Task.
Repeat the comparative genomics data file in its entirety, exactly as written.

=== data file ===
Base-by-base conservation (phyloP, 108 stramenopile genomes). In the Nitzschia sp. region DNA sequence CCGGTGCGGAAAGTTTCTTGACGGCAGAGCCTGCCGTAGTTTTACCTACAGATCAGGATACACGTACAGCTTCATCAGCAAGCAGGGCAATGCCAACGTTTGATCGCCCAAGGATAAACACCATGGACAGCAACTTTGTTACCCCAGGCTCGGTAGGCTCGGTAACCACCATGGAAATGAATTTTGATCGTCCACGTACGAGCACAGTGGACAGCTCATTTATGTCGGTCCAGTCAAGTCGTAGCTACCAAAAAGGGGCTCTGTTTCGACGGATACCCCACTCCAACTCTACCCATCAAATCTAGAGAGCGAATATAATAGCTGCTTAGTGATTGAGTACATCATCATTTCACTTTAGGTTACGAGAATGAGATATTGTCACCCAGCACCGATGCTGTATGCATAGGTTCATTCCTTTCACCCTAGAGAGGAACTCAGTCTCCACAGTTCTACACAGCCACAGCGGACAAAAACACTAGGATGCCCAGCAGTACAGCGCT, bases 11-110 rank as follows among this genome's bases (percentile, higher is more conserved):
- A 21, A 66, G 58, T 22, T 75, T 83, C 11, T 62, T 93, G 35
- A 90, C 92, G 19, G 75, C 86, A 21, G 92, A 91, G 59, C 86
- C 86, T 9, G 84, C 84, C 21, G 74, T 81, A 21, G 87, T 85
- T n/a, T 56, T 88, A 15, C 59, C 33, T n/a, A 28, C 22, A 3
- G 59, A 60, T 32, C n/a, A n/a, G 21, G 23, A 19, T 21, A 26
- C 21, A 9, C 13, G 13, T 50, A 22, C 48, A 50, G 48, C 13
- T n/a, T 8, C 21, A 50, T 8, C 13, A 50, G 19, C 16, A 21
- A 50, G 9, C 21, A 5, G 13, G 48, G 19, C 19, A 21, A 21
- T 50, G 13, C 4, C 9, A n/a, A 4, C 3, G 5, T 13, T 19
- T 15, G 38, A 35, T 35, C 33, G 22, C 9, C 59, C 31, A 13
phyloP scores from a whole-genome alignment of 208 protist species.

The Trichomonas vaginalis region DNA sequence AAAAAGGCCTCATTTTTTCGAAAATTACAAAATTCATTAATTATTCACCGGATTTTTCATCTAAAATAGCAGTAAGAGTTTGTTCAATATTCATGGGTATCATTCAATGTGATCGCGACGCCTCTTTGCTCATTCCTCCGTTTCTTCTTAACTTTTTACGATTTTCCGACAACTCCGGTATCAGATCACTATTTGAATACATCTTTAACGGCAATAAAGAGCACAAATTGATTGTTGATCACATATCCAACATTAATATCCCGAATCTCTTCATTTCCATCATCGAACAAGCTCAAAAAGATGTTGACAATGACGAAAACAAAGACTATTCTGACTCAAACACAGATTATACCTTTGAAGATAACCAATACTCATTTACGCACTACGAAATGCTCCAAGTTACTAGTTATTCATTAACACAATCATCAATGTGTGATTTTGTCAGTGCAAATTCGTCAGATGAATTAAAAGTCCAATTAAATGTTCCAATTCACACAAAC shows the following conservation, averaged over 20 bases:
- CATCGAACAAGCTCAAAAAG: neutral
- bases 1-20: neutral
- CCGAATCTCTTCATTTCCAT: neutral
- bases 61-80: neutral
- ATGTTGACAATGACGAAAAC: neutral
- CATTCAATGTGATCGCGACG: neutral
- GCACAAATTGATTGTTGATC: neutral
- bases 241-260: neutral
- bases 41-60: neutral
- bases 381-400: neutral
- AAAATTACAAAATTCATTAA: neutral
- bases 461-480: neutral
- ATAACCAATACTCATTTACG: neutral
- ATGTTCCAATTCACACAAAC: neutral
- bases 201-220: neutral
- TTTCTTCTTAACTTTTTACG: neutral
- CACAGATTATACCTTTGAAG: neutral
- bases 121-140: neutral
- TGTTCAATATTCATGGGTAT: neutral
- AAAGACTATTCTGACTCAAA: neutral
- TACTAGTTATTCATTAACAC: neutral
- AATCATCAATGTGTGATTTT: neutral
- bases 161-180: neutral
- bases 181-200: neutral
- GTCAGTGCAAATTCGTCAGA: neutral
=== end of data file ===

Base-by-base conservation (phyloP, 108 stramenopile genomes). In the Nitzschia sp. region DNA sequence CCGGTGCGGAAAGTTTCTTGACGGCAGAGCCTGCCGTAGTTTTACCTACAGATCAGGATACACGTACAGCTTCATCAGCAAGCAGGGCAATGCCAACGTTTGATCGCCCAAGGATAAACACCATGGACAGCAACTTTGTTACCCCAGGCTCGGTAGGCTCGGTAACCACCATGGAAATGAATTTTGATCGTCCACGTACGAGCACAGTGGACAGCTCATTTATGTCGGTCCAGTCAAGTCGTAGCTACCAAAAAGGGGCTCTGTTTCGACGGATACCCCACTCCAACTCTACCCATCAAATCTAGAGAGCGAATATAATAGCTGCTTAGTGATTGAGTACATCATCATTTCACTTTAGGTTACGAGAATGAGATATTGTCACCCAGCACCGATGCTGTATGCATAGGTTCATTCCTTTCACCCTAGAGAGGAACTCAGTCTCCACAGTTCTACACAGCCACAGCGGACAAAAACACTAGGATGCCCAGCAGTACAGCGCT, bases 11-110 rank as follows among this genome's bases (percentile, higher is more conserved):
- A 21, A 66, G 58, T 22, T 75, T 83, C 11, T 62, T 93, G 35
- A 90, C 92, G 19, G 75, C 86, A 21, G 92, A 91, G 59, C 86
- C 86, T 9, G 84, C 84, C 21, G 74, T 81, A 21, G 87, T 85
- T n/a, T 56, T 88, A 15, C 59, C 33, T n/a, A 28, C 22, A 3
- G 59, A 60, T 32, C n/a, A n/a, G 21, G 23, A 19, T 21, A 26
- C 21, A 9, C 13, G 13, T 50, A 22, C 48, A 50, G 48, C 13
- T n/a, T 8, C 21, A 50, T 8, C 13, A 50, G 19, C 16, A 21
- A 50, G 9, C 21, A 5, G 13, G 48, G 19, C 19, A 21, A 21
- T 50, G 13, C 4, C 9, A n/a, A 4, C 3, G 5, T 13, T 19
- T 15, G 38, A 35, T 35, C 33, G 22, C 9, C 59, C 31, A 13
phyloP scores from a whole-genome alignment of 208 protist species.

The Trichomonas vaginalis region DNA sequence AAAAAGGCCTCATTTTTTCGAAAATTACAAAATTCATTAATTATTCACCGGATTTTTCATCTAAAATAGCAGTAAGAGTTTGTTCAATATTCATGGGTATCATTCAATGTGATCGCGACGCCTCTTTGCTCATTCCTCCGTTTCTTCTTAACTTTTTACGATTTTCCGACAACTCCGGTATCAGATCACTATTTGAATACATCTTTAACGGCAATAAAGAGCACAAATTGATTGTTGATCACATATCCAACATTAATATCCCGAATCTCTTCATTTCCATCATCGAACAAGCTCAAAAAGATGTTGACAATGACGAAAACAAAGACTATTCTGACTCAAACACAGATTATACCTTTGAAGATAACCAATACTCATTTACGCACTACGAAATGCTCCAAGTTACTAGTTATTCATTAACACAATCATCAATGTGTGATTTTGTCAGTGCAAATTCGTCAGATGAATTAAAAGTCCAATTAAATGTTCCAATTCACACAAAC shows the following conservation, averaged over 20 bases:
- CATCGAACAAGCTCAAAAAG: neutral
- bases 1-20: neutral
- CCGAATCTCTTCATTTCCAT: neutral
- bases 61-80: neutral
- ATGTTGACAATGACGAAAAC: neutral
- CATTCAATGTGATCGCGACG: neutral
- GCACAAATTGATTGTTGATC: neutral
- bases 241-260: neutral
- bases 41-60: neutral
- bases 381-400: neutral
- AAAATTACAAAATTCATTAA: neutral
- bases 461-480: neutral
- ATAACCAATACTCATTTACG: neutral
- ATGTTCCAATTCACACAAAC: neutral
- bases 201-220: neutral
- TTTCTTCTTAACTTTTTACG: neutral
- CACAGATTATACCTTTGAAG: neutral
- bases 121-140: neutral
- TGTTCAATATTCATGGGTAT: neutral
- AAAGACTATTCTGACTCAAA: neutral
- TACTAGTTATTCATTAACAC: neutral
- AATCATCAATGTGTGATTTT: neutral
- bases 161-180: neutral
- bases 181-200: neutral
- GTCAGTGCAAATTCGTCAGA: neutral